Seniors often have special physical rehabilitation needs after falls, surgery, or injury. They may require recovery programs that are tailored for them and which consider emotional and lifestyle adjustments along with physical recovery. They may also heal more quickly in an environment in which other family members and caregivers can be present. Trust, friendship, and respect for the patient’s comfort and dignity are especially important.
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Aims of Rehabilitation
Physical therapy rehabilitation always aims to return patients quickly to their previous levels of fitness and mobility. In the case of the elderly or those with increasing disability, this may not be possible, and the aim is then more likely to be to return to as healthy a level of independence as possible.
The injuries, diseases, and medical conditions treated by rehabilitation professionals vary from one establishment to another. Conditions covered at leading rehabilitation centers such as the Healthcare Management Group facilities, for example, include stroke and heart attack recovery, injuries, edema, chronic obstructive pulmonary disease (COPD), and pain management. Programs for disease and drug management, nutritional assessment, and counseling are also offered.
Rehabilitation services also cover strength training and improving muscle function for patients who need to use walkers or wheelchairs. Training may be provided to help prevent falls and teach patients how to get up after a fall. As daily activities such as bathing and dressing become more difficult, many elderly patients need the help of rehabilitation therapists and counselors to teach them how to cope with their changing physical and emotional challenges.
The three major categories of rehabilitation for seniors are physical therapy (PT), occupational therapy (OT), and speech-language pathology (SLP).
In some cases, patients can receive rehabilitation services within their homes. The therapists may also check the home for hazards and arrange for the fitting of safety equipment such as handrails and ramps.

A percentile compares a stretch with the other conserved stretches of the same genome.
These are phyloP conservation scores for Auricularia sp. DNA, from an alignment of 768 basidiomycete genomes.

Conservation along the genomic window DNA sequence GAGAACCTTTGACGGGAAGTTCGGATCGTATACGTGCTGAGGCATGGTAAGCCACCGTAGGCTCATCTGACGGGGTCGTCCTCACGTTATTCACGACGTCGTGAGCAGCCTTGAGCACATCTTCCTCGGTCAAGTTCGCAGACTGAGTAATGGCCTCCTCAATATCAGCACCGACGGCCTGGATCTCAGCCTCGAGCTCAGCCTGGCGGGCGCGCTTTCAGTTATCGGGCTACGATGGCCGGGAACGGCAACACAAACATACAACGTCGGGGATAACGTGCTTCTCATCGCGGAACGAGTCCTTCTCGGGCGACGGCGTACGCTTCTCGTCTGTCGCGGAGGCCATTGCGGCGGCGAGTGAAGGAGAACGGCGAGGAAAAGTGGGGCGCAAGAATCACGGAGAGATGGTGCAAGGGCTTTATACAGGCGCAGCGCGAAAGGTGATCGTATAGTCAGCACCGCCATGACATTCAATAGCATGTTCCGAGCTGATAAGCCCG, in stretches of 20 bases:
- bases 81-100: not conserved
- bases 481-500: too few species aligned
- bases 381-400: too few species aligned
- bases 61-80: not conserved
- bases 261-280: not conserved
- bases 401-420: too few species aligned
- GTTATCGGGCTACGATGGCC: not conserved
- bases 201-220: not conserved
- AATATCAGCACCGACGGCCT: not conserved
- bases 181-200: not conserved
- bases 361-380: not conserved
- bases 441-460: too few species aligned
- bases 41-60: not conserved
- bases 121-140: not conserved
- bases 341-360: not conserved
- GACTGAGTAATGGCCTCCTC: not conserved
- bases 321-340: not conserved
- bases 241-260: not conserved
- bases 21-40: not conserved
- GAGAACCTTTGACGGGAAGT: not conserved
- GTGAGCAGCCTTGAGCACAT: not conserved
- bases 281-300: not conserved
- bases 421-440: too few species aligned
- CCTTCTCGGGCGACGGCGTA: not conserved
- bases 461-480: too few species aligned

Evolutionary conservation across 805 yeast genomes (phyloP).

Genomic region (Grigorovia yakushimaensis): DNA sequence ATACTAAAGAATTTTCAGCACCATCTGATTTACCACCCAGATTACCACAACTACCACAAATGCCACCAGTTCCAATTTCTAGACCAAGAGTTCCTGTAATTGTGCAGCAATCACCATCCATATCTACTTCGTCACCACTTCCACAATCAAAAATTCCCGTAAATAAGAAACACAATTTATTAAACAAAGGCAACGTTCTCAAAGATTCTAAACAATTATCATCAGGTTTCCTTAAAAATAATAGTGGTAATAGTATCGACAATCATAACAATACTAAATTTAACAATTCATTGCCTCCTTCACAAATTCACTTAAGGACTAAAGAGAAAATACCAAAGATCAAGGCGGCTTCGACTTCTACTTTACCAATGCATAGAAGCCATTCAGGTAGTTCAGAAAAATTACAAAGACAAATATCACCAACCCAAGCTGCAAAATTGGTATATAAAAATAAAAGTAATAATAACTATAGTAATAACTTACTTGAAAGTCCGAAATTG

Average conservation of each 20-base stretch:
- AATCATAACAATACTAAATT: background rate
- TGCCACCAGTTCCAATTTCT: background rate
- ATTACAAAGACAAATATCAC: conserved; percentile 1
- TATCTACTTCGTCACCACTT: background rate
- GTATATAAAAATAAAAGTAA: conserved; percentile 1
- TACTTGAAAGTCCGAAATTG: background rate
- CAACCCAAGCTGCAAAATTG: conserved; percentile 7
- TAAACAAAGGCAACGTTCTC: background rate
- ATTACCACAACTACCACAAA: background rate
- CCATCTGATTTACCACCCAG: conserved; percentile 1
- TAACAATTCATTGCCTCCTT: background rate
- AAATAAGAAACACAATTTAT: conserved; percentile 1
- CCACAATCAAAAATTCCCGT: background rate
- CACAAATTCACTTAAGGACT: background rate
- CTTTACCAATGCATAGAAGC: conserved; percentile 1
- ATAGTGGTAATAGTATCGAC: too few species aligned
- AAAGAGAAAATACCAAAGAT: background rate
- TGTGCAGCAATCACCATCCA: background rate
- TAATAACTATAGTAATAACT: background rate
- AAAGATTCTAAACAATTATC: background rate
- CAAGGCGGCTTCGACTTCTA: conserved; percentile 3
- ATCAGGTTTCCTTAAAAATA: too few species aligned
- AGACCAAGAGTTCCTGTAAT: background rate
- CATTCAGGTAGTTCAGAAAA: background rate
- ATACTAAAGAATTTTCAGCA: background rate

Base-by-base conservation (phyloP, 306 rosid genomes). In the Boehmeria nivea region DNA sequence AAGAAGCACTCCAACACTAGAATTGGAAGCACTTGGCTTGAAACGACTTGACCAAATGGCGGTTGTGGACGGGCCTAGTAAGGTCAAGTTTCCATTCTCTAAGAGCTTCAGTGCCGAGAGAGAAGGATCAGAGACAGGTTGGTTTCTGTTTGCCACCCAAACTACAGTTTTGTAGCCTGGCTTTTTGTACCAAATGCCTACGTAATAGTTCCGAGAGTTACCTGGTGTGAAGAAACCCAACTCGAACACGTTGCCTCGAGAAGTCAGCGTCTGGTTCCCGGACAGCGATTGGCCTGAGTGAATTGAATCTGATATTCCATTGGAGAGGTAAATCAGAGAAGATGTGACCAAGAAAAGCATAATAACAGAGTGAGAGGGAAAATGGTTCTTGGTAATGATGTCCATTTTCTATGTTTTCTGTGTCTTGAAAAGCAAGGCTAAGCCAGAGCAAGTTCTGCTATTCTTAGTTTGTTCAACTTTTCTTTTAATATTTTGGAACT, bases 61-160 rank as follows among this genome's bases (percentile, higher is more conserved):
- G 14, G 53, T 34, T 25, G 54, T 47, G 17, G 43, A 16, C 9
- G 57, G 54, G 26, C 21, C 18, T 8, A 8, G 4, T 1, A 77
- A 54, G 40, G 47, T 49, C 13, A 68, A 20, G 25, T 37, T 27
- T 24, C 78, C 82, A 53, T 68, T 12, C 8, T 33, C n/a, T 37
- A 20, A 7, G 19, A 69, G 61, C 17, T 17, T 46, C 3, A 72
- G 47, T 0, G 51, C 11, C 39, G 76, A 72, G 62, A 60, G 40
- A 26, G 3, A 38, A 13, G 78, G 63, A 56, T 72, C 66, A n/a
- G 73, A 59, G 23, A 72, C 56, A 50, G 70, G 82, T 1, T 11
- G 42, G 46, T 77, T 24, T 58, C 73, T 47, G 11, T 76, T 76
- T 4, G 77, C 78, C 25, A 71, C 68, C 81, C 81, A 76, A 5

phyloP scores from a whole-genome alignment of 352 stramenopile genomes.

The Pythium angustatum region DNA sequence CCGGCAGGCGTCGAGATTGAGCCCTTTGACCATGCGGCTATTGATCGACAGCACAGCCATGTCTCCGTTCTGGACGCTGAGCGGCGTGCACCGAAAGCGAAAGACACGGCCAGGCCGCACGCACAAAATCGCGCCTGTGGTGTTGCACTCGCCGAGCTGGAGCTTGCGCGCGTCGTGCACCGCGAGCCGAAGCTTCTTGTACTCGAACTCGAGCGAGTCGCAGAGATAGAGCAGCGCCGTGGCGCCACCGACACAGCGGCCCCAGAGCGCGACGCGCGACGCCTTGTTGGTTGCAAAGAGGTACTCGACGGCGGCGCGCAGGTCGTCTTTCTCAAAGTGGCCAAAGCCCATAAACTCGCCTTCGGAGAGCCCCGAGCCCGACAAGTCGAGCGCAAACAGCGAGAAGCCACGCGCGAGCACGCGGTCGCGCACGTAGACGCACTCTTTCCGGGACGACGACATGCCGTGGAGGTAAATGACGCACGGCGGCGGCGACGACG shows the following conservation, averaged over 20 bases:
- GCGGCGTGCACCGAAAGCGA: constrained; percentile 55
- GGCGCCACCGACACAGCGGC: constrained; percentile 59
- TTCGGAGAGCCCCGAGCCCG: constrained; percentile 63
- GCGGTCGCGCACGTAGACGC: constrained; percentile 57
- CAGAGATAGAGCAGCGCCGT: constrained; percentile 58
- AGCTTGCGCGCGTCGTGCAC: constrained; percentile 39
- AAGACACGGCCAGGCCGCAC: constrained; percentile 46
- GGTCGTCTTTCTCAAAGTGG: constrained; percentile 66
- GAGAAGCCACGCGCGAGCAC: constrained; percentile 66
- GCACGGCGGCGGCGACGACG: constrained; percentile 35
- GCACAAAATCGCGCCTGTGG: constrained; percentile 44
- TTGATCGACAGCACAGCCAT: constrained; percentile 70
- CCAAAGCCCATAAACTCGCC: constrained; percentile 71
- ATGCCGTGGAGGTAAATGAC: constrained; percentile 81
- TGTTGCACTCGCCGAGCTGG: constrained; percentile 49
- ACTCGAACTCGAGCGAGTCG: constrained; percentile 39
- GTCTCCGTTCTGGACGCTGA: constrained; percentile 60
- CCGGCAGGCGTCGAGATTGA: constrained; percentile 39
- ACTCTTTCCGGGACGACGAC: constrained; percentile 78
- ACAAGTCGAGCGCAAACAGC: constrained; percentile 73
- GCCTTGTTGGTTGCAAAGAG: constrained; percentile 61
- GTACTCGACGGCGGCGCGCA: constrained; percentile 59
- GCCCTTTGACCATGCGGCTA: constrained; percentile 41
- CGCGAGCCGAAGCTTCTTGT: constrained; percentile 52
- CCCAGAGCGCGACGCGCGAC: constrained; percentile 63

For more serious conditions patients may need to live in a residential rehabilitation center for a time, especially if they require care around the clock or constant monitoring. The amount of time a patient will spend as an inpatient varies widely, but significant improvements can usually be made in under six weeks.
Inpatient rehabilitation services may be located inside nursing homes, hospitals, or assisted living facilities for the elderly. According to Aging Care, inpatient rehabilitation is often the best choice for serious conditions such as hip fractures, brain injuries, strokes, Parkinson’s disease, arthritis in the spine, amputations, and multiple sclerosis. The patient’s doctor can best decide whether inpatient or home care is the best option.
Choosing a Rehabilitation Center
If you have a choice of centers for you (or an elderly parent), be sure to ask questions about the recovery time and likelihood of full recovery, or the extent of residual disability to be expected. Check the credentials of the facility and the qualifications of the staff. Aging Care recommends you choose only facilities accredited by The Joint Commission (formerly the JCAHO) or the Commission on Accreditation of Rehabilitation Facilities.